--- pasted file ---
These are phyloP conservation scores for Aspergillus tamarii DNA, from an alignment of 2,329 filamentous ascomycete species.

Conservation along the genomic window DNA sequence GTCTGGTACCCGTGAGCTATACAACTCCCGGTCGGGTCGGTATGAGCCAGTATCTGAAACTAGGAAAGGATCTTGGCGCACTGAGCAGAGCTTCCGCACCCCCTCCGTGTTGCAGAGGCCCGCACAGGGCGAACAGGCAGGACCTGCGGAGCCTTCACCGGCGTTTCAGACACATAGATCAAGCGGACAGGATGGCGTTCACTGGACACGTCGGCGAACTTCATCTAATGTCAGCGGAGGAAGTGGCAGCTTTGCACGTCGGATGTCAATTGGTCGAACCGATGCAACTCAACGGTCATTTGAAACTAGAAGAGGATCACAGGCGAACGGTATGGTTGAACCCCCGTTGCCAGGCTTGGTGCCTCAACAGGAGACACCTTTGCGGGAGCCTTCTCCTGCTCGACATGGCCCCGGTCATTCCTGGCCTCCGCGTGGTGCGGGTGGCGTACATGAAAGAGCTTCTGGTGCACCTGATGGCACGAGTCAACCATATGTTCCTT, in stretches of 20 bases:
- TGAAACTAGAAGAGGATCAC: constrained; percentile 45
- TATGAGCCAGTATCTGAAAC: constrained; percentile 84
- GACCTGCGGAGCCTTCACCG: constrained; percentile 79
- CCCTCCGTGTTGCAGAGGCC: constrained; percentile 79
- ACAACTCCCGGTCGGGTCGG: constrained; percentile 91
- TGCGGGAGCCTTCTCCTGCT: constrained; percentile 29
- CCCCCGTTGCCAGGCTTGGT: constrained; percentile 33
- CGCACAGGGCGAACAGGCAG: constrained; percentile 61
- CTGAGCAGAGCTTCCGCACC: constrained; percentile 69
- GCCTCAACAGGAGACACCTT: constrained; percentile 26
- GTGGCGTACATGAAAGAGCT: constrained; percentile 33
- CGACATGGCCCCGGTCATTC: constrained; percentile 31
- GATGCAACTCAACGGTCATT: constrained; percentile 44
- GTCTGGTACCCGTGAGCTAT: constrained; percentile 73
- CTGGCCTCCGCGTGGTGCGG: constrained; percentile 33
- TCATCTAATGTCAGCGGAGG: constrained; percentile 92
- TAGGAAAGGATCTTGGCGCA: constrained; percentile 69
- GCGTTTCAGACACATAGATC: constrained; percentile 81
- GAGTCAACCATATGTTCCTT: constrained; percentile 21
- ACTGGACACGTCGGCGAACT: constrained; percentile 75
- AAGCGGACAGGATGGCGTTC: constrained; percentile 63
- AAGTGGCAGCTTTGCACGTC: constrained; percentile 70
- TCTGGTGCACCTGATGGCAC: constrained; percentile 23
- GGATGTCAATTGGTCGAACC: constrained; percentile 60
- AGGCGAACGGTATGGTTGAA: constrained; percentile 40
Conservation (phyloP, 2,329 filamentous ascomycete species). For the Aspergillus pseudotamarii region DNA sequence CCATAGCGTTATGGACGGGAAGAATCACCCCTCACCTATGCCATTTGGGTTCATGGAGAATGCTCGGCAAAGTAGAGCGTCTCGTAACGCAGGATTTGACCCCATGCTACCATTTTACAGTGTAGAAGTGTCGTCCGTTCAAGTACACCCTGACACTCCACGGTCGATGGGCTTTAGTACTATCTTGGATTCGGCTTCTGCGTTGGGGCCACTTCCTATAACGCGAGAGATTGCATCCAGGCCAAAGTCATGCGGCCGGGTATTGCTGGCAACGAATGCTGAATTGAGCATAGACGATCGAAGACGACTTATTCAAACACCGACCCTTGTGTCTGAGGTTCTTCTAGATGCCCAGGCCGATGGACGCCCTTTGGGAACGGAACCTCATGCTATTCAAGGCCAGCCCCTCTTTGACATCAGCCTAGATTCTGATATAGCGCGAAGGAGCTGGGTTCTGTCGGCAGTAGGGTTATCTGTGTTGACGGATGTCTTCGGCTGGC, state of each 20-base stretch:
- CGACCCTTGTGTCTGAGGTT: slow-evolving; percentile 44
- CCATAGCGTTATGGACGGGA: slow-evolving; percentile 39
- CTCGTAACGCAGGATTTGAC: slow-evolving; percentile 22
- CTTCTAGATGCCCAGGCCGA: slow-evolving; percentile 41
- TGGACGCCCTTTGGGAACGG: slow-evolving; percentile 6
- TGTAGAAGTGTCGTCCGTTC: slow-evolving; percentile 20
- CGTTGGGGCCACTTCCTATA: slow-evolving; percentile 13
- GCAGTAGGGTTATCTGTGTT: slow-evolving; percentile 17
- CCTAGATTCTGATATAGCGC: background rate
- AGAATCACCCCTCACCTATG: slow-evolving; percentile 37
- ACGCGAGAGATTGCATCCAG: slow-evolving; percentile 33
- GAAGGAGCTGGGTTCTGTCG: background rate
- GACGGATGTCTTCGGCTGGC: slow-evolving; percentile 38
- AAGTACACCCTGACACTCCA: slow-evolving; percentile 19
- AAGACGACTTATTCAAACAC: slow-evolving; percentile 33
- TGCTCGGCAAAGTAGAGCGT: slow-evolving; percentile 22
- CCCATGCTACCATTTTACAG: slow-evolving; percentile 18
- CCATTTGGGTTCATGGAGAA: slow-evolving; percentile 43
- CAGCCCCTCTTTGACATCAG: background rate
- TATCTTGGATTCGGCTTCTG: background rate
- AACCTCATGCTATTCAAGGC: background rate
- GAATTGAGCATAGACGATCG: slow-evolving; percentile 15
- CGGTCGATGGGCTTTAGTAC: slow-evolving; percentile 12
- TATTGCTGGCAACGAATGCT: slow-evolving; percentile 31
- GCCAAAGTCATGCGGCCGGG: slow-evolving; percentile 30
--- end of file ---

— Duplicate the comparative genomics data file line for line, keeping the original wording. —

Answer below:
These are phyloP conservation scores for Aspergillus tamarii DNA, from an alignment of 2,329 filamentous ascomycete species.

Conservation along the genomic window DNA sequence GTCTGGTACCCGTGAGCTATACAACTCCCGGTCGGGTCGGTATGAGCCAGTATCTGAAACTAGGAAAGGATCTTGGCGCACTGAGCAGAGCTTCCGCACCCCCTCCGTGTTGCAGAGGCCCGCACAGGGCGAACAGGCAGGACCTGCGGAGCCTTCACCGGCGTTTCAGACACATAGATCAAGCGGACAGGATGGCGTTCACTGGACACGTCGGCGAACTTCATCTAATGTCAGCGGAGGAAGTGGCAGCTTTGCACGTCGGATGTCAATTGGTCGAACCGATGCAACTCAACGGTCATTTGAAACTAGAAGAGGATCACAGGCGAACGGTATGGTTGAACCCCCGTTGCCAGGCTTGGTGCCTCAACAGGAGACACCTTTGCGGGAGCCTTCTCCTGCTCGACATGGCCCCGGTCATTCCTGGCCTCCGCGTGGTGCGGGTGGCGTACATGAAAGAGCTTCTGGTGCACCTGATGGCACGAGTCAACCATATGTTCCTT, in stretches of 20 bases:
- TGAAACTAGAAGAGGATCAC: constrained; percentile 45
- TATGAGCCAGTATCTGAAAC: constrained; percentile 84
- GACCTGCGGAGCCTTCACCG: constrained; percentile 79
- CCCTCCGTGTTGCAGAGGCC: constrained; percentile 79
- ACAACTCCCGGTCGGGTCGG: constrained; percentile 91
- TGCGGGAGCCTTCTCCTGCT: constrained; percentile 29
- CCCCCGTTGCCAGGCTTGGT: constrained; percentile 33
- CGCACAGGGCGAACAGGCAG: constrained; percentile 61
- CTGAGCAGAGCTTCCGCACC: constrained; percentile 69
- GCCTCAACAGGAGACACCTT: constrained; percentile 26
- GTGGCGTACATGAAAGAGCT: constrained; percentile 33
- CGACATGGCCCCGGTCATTC: constrained; percentile 31
- GATGCAACTCAACGGTCATT: constrained; percentile 44
- GTCTGGTACCCGTGAGCTAT: constrained; percentile 73
- CTGGCCTCCGCGTGGTGCGG: constrained; percentile 33
- TCATCTAATGTCAGCGGAGG: constrained; percentile 92
- TAGGAAAGGATCTTGGCGCA: constrained; percentile 69
- GCGTTTCAGACACATAGATC: constrained; percentile 81
- GAGTCAACCATATGTTCCTT: constrained; percentile 21
- ACTGGACACGTCGGCGAACT: constrained; percentile 75
- AAGCGGACAGGATGGCGTTC: constrained; percentile 63
- AAGTGGCAGCTTTGCACGTC: constrained; percentile 70
- TCTGGTGCACCTGATGGCAC: constrained; percentile 23
- GGATGTCAATTGGTCGAACC: constrained; percentile 60
- AGGCGAACGGTATGGTTGAA: constrained; percentile 40
Conservation (phyloP, 2,329 filamentous ascomycete species). For the Aspergillus pseudotamarii region DNA sequence CCATAGCGTTATGGACGGGAAGAATCACCCCTCACCTATGCCATTTGGGTTCATGGAGAATGCTCGGCAAAGTAGAGCGTCTCGTAACGCAGGATTTGACCCCATGCTACCATTTTACAGTGTAGAAGTGTCGTCCGTTCAAGTACACCCTGACACTCCACGGTCGATGGGCTTTAGTACTATCTTGGATTCGGCTTCTGCGTTGGGGCCACTTCCTATAACGCGAGAGATTGCATCCAGGCCAAAGTCATGCGGCCGGGTATTGCTGGCAACGAATGCTGAATTGAGCATAGACGATCGAAGACGACTTATTCAAACACCGACCCTTGTGTCTGAGGTTCTTCTAGATGCCCAGGCCGATGGACGCCCTTTGGGAACGGAACCTCATGCTATTCAAGGCCAGCCCCTCTTTGACATCAGCCTAGATTCTGATATAGCGCGAAGGAGCTGGGTTCTGTCGGCAGTAGGGTTATCTGTGTTGACGGATGTCTTCGGCTGGC, state of each 20-base stretch:
- CGACCCTTGTGTCTGAGGTT: slow-evolving; percentile 44
- CCATAGCGTTATGGACGGGA: slow-evolving; percentile 39
- CTCGTAACGCAGGATTTGAC: slow-evolving; percentile 22
- CTTCTAGATGCCCAGGCCGA: slow-evolving; percentile 41
- TGGACGCCCTTTGGGAACGG: slow-evolving; percentile 6
- TGTAGAAGTGTCGTCCGTTC: slow-evolving; percentile 20
- CGTTGGGGCCACTTCCTATA: slow-evolving; percentile 13
- GCAGTAGGGTTATCTGTGTT: slow-evolving; percentile 17
- CCTAGATTCTGATATAGCGC: background rate
- AGAATCACCCCTCACCTATG: slow-evolving; percentile 37
- ACGCGAGAGATTGCATCCAG: slow-evolving; percentile 33
- GAAGGAGCTGGGTTCTGTCG: background rate
- GACGGATGTCTTCGGCTGGC: slow-evolving; percentile 38
- AAGTACACCCTGACACTCCA: slow-evolving; percentile 19
- AAGACGACTTATTCAAACAC: slow-evolving; percentile 33
- TGCTCGGCAAAGTAGAGCGT: slow-evolving; percentile 22
- CCCATGCTACCATTTTACAG: slow-evolving; percentile 18
- CCATTTGGGTTCATGGAGAA: slow-evolving; percentile 43
- CAGCCCCTCTTTGACATCAG: background rate
- TATCTTGGATTCGGCTTCTG: background rate
- AACCTCATGCTATTCAAGGC: background rate
- GAATTGAGCATAGACGATCG: slow-evolving; percentile 15
- CGGTCGATGGGCTTTAGTAC: slow-evolving; percentile 12
- TATTGCTGGCAACGAATGCT: slow-evolving; percentile 31
- GCCAAAGTCATGCGGCCGGG: slow-evolving; percentile 30